HTML and CSS Reference
In-Depth Information
Figure 9-7. The columns float side by side with more room to breathe
Clearing Floats
This is working out pretty well so far, with our columns floating side by side in perfect harmony. But a new
problem arises when we add more content outside the floating boxes, perhaps a footer element to
include some sort of tagline and a copyright statement.
A floated element is partially removed from the normal flow of content, allowing subsequent content to flow
upward and wrap around the floating box. However, when two adjacent boxes are both floating, there's
nothing to tell the browser where to draw their lower boundary. Content can flow upward around those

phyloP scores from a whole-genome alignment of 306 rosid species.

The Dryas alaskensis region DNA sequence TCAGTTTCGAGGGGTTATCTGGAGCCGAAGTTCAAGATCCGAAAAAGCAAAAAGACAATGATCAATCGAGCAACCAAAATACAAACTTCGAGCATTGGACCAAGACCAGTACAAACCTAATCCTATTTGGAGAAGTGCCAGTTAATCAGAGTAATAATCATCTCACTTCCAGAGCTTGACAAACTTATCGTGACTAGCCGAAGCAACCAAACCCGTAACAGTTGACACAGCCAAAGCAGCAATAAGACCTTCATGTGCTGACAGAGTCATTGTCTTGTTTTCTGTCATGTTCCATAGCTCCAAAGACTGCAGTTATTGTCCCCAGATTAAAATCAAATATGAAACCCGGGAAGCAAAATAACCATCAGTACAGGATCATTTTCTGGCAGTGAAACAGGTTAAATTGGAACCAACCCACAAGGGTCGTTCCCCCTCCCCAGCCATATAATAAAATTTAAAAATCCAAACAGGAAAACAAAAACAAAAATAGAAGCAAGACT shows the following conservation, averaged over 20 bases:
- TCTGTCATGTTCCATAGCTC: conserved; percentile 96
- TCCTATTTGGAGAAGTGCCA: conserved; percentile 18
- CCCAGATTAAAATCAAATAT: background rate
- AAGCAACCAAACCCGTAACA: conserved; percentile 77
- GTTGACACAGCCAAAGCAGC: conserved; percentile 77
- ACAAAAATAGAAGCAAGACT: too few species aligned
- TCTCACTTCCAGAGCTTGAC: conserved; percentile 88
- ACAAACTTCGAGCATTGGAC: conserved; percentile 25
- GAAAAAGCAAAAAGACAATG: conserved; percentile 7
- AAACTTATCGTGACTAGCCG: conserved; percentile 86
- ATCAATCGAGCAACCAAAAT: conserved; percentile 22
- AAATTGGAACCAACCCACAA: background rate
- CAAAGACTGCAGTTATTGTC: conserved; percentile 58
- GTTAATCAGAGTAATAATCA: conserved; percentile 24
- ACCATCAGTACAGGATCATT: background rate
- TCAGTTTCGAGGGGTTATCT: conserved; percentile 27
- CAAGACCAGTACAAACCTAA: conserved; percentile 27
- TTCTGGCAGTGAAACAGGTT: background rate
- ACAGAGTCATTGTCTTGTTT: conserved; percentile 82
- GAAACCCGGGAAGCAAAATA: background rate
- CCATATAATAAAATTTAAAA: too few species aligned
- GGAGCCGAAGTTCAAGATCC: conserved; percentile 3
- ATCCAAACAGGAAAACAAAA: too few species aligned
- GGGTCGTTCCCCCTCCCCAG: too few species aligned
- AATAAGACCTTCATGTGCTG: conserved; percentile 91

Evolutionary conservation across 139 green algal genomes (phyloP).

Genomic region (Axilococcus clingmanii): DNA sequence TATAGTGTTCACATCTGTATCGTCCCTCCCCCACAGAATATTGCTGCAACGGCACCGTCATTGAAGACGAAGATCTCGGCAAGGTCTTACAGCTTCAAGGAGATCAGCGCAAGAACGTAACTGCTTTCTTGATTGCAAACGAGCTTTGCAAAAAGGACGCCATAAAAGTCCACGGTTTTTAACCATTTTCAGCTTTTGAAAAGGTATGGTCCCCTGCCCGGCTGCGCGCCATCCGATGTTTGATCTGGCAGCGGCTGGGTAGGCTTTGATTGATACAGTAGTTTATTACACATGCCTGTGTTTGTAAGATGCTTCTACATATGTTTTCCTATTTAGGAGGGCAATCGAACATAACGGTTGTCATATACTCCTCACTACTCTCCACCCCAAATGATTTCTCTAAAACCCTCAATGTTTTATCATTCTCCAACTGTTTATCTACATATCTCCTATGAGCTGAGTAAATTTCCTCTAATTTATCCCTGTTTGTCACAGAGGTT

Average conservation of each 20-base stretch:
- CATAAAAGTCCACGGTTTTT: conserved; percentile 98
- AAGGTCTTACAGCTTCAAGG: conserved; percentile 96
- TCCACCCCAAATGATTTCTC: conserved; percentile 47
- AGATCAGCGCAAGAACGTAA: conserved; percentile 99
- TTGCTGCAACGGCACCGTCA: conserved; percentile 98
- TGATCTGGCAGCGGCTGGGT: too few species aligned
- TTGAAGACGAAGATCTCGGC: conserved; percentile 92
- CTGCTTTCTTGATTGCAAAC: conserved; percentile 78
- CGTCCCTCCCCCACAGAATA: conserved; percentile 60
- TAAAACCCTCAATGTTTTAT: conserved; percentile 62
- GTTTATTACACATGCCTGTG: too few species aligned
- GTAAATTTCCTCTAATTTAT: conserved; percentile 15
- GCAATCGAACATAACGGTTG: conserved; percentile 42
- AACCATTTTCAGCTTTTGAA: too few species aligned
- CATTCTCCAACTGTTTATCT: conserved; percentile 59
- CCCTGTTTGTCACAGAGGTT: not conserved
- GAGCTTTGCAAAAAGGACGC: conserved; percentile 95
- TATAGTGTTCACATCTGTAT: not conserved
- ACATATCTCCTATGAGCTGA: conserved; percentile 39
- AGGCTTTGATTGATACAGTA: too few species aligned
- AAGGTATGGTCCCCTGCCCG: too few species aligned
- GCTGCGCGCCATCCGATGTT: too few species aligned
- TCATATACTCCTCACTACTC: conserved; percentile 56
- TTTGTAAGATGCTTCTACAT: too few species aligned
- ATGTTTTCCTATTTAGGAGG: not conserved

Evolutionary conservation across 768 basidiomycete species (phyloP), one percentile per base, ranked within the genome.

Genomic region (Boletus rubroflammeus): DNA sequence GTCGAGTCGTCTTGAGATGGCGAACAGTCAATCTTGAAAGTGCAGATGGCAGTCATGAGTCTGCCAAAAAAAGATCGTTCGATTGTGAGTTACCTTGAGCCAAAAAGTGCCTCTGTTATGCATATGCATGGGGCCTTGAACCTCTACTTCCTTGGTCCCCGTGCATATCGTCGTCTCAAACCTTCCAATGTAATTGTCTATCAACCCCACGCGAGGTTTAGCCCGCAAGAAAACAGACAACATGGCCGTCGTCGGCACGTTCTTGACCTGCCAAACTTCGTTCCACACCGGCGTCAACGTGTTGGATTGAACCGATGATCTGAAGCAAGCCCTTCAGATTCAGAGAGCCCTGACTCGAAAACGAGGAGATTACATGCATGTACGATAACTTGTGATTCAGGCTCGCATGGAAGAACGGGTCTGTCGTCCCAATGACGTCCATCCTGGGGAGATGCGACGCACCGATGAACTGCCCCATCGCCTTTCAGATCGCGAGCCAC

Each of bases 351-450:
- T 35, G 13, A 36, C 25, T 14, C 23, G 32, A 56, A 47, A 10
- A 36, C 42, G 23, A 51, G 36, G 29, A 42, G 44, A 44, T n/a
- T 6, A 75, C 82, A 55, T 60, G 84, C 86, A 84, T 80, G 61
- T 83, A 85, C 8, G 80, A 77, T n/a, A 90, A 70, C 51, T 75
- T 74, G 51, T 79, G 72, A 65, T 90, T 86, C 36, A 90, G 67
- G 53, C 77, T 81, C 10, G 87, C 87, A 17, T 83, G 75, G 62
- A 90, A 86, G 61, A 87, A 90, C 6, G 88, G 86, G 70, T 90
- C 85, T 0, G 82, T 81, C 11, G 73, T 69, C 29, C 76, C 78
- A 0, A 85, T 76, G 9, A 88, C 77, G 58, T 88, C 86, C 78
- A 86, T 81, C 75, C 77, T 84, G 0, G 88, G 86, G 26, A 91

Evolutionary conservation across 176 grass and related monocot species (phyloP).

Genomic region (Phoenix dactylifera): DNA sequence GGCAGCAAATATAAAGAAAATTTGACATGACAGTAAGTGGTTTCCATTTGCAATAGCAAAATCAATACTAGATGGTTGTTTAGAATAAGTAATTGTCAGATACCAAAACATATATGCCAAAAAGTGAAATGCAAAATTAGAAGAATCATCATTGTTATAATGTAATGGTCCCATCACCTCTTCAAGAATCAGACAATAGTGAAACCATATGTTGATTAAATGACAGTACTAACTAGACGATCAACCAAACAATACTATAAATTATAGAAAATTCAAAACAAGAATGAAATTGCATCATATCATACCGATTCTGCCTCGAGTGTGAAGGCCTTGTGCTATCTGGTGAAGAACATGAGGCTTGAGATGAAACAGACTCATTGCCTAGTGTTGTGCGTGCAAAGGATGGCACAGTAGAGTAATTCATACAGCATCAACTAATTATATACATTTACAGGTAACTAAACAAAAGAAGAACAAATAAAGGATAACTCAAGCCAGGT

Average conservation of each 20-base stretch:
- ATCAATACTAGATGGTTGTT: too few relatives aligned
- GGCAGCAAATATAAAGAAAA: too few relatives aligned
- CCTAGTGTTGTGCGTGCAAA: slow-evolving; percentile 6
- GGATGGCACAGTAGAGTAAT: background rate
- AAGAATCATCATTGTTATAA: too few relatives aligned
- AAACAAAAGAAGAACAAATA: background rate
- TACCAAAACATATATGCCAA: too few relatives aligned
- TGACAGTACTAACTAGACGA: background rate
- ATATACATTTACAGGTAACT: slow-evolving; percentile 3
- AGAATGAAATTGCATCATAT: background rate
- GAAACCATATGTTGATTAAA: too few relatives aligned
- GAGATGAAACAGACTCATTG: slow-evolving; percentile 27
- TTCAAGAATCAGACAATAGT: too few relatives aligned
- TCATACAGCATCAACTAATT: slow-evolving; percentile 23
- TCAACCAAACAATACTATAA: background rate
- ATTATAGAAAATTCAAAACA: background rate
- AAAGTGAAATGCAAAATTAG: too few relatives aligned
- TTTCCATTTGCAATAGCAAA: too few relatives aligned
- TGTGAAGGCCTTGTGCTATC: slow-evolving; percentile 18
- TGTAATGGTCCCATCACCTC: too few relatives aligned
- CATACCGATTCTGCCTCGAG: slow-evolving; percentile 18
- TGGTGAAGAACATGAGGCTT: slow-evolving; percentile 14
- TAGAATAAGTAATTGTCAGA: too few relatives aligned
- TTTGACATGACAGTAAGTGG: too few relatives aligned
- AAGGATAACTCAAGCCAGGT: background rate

boxes, squeezing into whatever space is available. It's what floats are supposed to do, but in this case it's
not what we want. You can see an example of this phenomenon in Figure 9-8; because the two content
boxes are floating, the footer content flows up into whatever space it can find, even wedging itself into the
Figure 9-8. Content flows around floating elements, even when you don't want it to
To remedy the situation, you must clear the floats by drawing an invisible line across their lower border
beyond which no content will flow. In this particular example, the tagline and copyright statement are in an
element that should span the whole page width, so that element itself can form the invisible clearing line
with a simple declaration:
footer { clear: both; }
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